We’re experiencing a cultural shift in the workplace and the world. The pandemic has changed the way we work and shed light on systemic inequities. This has led to corporation after corporation releasing statements acknowledging the need for greater diversity, equity and inclusion efforts in the workplace.
We’re seeing an impact in the contingent workforce. In fact, 63% of leaders expect contingent DE&I to become a higher priority due to recent social upheaval, according to findings from the new “The Future of Diversity & Inclusion in the Contingent Workforce” report, commissioned by HireTalent and Consciously Unbiased, in association with Staffing Industry Analysts.
The report uncovered some of the biggest barriers to moving forward with diversity, equity and inclusion initiatives in the contingent workforce, such as concerns about co-employment risk, failure to have risk mitigation strategies in place, and poor manager training.
The report also offers ideas and strategies on how to overcome these barriers. Here is what the research shows that leaders in DE&I in the contingent workforce do to successfully advance belonging, taking their goals from an ideal to a reality.
Build the business case. Leaders who have well-established DE&I programs for their contingent workforce experience benefits from integrating their traditional and contingent workforce programs, such as having the competitive advantage of being better able to attract talent, greater access to highly-skilled talent, and receive a higher ROI for contingent labor.
Internal metrics matter. Leaders of DE&I in the contingent workforce were 17 times more likely to be satisfied with their diversity measurement efforts than laggards. They ensured most contingent workers are captured in systems to enable an understanding of all the ways and places we utilize contingent labor.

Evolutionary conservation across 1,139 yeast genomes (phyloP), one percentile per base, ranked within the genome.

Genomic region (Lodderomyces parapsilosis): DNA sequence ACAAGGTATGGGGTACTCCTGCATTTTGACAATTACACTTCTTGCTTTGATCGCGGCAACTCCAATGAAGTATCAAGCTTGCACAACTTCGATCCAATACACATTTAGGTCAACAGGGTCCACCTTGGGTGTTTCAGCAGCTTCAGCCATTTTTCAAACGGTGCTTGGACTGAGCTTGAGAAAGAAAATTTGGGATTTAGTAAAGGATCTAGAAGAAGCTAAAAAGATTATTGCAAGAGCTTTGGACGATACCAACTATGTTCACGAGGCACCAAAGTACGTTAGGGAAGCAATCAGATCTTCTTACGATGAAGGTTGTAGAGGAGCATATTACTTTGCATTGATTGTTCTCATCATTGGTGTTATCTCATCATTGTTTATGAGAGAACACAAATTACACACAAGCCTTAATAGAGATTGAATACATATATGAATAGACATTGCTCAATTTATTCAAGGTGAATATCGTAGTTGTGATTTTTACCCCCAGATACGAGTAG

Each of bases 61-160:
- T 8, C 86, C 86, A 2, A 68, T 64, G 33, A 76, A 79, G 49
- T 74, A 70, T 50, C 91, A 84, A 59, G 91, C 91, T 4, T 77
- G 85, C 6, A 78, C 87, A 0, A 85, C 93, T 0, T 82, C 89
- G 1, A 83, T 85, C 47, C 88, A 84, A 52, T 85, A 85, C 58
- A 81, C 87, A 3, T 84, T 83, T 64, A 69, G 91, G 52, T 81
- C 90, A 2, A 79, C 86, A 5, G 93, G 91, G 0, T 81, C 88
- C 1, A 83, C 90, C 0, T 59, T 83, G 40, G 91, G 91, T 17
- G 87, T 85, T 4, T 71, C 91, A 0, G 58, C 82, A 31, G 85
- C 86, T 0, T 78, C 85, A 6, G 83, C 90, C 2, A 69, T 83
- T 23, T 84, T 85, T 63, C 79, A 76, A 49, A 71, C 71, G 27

Leaders were more likely to measure the ratio of total spend with diversity suppliers, but take it further by also measuring the ratio of diverse candidates hired to total candidates hired, the presence of diverse candidates within total candidate pools, the percentage of diverse candidates converted to permanent, track employee satisfaction survey results among contingent workers, and measure a return on investment among diverse contingent hires.
Push for deeper supplier D&I data. Leaders also partner with suppliers who share their D&I values, including having a strategy to capture candidate diversity profile, supplier outreach to diverse candidate sources, and percentage of diverse candidates within their talent pool.
Executive sponsorship is key. It must come from the top down in order to be successful.
Sixty-nine percent of leaders have clear senior-level executive sponsorship of diversity and inclusion programs.
Create a culture code. Fifty-nine percent of leaders in this space have established a clear code of conduct regarding how contingent workers are treated. This clarity provides the entire workforce with an understanding of how contingent workers fit into the overall workforce to help maximize success.
Train managers on why DE&I matters. The same managers who hire full-time employees also hire contingent workers. Managers hold tremendous power in advancing inclusion in the workplace, and in the hiring and retention of diverse talent. Nearly 50% of leaders provide training and education around diversity and inclusion to managers responsible for hiring and coaching.
It’s time to meet the moment: Belonging matters not just for some of your workforce, but for all. Focusing on diversity and inclusion should not stop with your employed workers; your contingent workforce is a large part of your company culture, and those workers hold a big opportunity for you to take a giant, positive step forward when it comes to advancing inclusion and a sense of belonging.
“The Future of Diversity & Inclusion in the Contingent Workforce” is available online.